Quirky Kids: Understanding and Helping Your Child Who Doesn't Fit In- When to Worry and When Not to Worry

Quirky Kids: Understanding and Helping Your Child Who Doesn't Fit In- When to Worry and When Not to Worry

by Perri Klass, Eileen Costello
     
 

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The toddler whose tantrums scare all the other kids on the playground . . . The three-year-old who ignores all his toys but seems passionately attached to the vacuum cleaner . . . The fourth-grade girl who never gets invited to a birthday party because classmates think she’s “weird” . . . The geek who is terrific at math, but is failing every other

Overview

The toddler whose tantrums scare all the other kids on the playground . . . The three-year-old who ignores all his toys but seems passionately attached to the vacuum cleaner . . . The fourth-grade girl who never gets invited to a birthday party because classmates think she’s “weird” . . . The geek who is terrific at math, but is failing every other subject. Quirky children are different from other kids in ways that they–and their parents and teachers–have a hard time understanding or explaining. Straddling the line between eccentric and developmentally impaired, quirky children present challenges that standard parenting books fail to address. Now, in Quirky Kids, nationally known writer/pediatrician Perri Klass and her colleague Eileen Costello, a seasoned pediatrician with a special interest in child development, finally provide the expert guidance and in-depth research that families with quirky children so desperately need.

A generation ago, such children were called odd ducks or worse. But nowadays, they are often assigned medical, psychiatric, or neurological diagnoses. The diagnoses often overlap or shift, but the labels can be frightening. Klass and Costello illuminate the confusing list of terms applied to quirky children these days–nonverbal learning disability, sensory integration disorder, obsessive-compulsive behavior, autistic spectrum disorder, pervasive developmental disorder, Asperger’s syndrome–and explain how to assess what exactly each diagnosis means and how to use it to help a child most effectively.

Quirky Kids takes you through the stages of a child’s life, helping to smooth theway at home, at school, even on the playground. How do you make it through mealtime, when emotions often erupt? How do you help the child’s siblings understand what’s going on? Is it better to “mainstream” the child or seek a special education program? How can you make a school more welcoming and flexible for a quirky child? How do you help your child deal with social exclusion, name-calling, and bullying?

Choosing the right therapy for quirky children is especially difficult, because their problems fall outside traditional medical categories. Coping strategies might include martial arts or horseback riding, or speech and occupational therapies. Klass and Costello cover all the options, as well as offer a thorough consideration of the available medications, how they work, and whether medication is the best choice for your child.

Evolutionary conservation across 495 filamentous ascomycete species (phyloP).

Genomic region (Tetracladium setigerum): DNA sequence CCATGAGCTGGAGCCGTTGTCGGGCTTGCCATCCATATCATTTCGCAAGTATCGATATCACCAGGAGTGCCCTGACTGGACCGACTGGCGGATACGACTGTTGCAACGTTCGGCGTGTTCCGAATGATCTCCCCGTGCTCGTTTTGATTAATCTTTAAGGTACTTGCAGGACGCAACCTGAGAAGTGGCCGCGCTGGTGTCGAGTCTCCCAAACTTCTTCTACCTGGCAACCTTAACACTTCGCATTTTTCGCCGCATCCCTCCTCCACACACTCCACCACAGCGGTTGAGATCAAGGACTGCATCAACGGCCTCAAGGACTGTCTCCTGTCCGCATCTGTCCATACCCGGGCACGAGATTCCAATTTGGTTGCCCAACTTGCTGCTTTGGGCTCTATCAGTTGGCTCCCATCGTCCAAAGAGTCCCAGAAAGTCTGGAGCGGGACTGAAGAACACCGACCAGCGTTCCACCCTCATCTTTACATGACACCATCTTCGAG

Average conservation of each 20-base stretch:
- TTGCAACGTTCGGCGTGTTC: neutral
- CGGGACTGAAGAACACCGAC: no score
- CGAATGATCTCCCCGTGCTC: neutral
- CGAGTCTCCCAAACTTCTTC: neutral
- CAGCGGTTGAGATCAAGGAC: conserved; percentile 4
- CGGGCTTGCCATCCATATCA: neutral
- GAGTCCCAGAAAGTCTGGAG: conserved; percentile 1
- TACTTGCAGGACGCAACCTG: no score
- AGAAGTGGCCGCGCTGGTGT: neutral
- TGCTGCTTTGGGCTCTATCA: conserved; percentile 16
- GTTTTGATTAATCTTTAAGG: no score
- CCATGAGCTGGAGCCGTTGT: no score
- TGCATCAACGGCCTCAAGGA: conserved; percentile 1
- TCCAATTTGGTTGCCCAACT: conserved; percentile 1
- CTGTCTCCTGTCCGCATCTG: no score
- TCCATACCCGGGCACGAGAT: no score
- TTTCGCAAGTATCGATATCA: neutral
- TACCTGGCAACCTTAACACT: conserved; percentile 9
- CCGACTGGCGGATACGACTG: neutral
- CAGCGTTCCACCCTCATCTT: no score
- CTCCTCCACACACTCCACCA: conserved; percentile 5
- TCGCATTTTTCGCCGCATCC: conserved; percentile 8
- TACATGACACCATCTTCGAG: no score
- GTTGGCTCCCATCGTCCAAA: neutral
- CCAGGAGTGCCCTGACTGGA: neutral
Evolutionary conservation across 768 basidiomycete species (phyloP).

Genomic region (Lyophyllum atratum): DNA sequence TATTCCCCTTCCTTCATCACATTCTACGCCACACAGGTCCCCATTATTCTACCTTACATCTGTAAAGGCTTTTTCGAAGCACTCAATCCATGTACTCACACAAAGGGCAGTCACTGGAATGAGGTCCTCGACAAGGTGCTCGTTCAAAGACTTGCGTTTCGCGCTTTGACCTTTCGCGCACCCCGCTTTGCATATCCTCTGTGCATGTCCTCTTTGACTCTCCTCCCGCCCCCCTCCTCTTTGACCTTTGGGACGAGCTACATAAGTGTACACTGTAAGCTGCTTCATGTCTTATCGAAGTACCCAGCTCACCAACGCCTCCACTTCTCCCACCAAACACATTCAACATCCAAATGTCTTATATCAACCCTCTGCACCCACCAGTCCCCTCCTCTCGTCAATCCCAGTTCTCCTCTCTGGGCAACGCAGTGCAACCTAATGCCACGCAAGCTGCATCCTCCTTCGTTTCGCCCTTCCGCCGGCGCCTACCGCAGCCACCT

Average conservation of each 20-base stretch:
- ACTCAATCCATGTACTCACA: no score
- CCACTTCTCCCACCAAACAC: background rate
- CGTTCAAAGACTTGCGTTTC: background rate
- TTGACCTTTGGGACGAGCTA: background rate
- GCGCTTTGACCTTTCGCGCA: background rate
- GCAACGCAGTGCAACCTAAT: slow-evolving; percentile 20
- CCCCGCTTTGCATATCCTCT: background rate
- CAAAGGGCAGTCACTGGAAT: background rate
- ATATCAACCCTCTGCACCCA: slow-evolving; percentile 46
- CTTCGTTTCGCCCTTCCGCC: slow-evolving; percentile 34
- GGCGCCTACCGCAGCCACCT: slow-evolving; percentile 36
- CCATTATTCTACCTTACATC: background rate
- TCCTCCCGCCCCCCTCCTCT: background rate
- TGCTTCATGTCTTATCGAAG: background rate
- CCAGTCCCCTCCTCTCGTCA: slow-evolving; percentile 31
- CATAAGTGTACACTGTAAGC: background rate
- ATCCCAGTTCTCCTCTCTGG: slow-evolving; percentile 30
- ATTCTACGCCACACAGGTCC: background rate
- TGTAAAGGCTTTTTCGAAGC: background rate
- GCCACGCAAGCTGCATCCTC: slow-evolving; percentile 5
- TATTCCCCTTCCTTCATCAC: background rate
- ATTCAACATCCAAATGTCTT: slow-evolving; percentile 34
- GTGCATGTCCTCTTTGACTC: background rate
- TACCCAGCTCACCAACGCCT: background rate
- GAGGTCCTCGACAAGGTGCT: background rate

Drs. Klass and Costello firmly believe that the ideal way to help our quirky kids is to understand and embrace the qualities that make them exceptionally interesting and lovable. Written with upbeat clarity and informed insight, their book is a comprehensive guide to loving, living with, and enjoying these wonderful if challenging children.

Editorial Reviews

Publishers Weekly - Publishers Weekly
Boston pediatricians Klass and Costello address a growing parenting issue: when to worry and when not, how far to push for diagnosis and/or treatment when a child's "quirkiness" becomes concerning. Broadly defining "quirky" kids as "the ones who do things differently" (they may exhibit skewed development, temperamental extremes or social difficulties), the authors explore such confounding and complex syndromes as anxiety disorder, attention deficit disorder, Tourette's syndrome, oppositional defiance disorder, Asperger's syndrome and other problems. Reassuring but frank, Klass and Costello walk parents through the steps of helping a quirky child, beginning with talking to the child's pediatrician, coping with the parents' sense of loss of a perfect child, getting a diagnosis and negotiating the maze of evaluations and evaluators. Parents of quirky kids share many similar dilemmas, such as whom to tell, how to deal with social and peer issues, or how to handle homework. The authors present a thorough discussion of the many therapies and medical treatments available, but also advise parents to keep their own lives in balance as they search for answers, warning that "making your own single quirky child into your life's mission can be dangerous." The book is a good place for parents of quirky kids to start their research, though some may find the title off-putting and a bit quirky itself. (Nov.) Copyright 2003 Reed Business Information.

Product Details

ISBN-13:
9780345451422
Publisher:
Random House Publishing Group
Publication date:
11/11/2003
Pages:
400
Product dimensions:
6.22(w) x 9.70(h) x 1.24(d)

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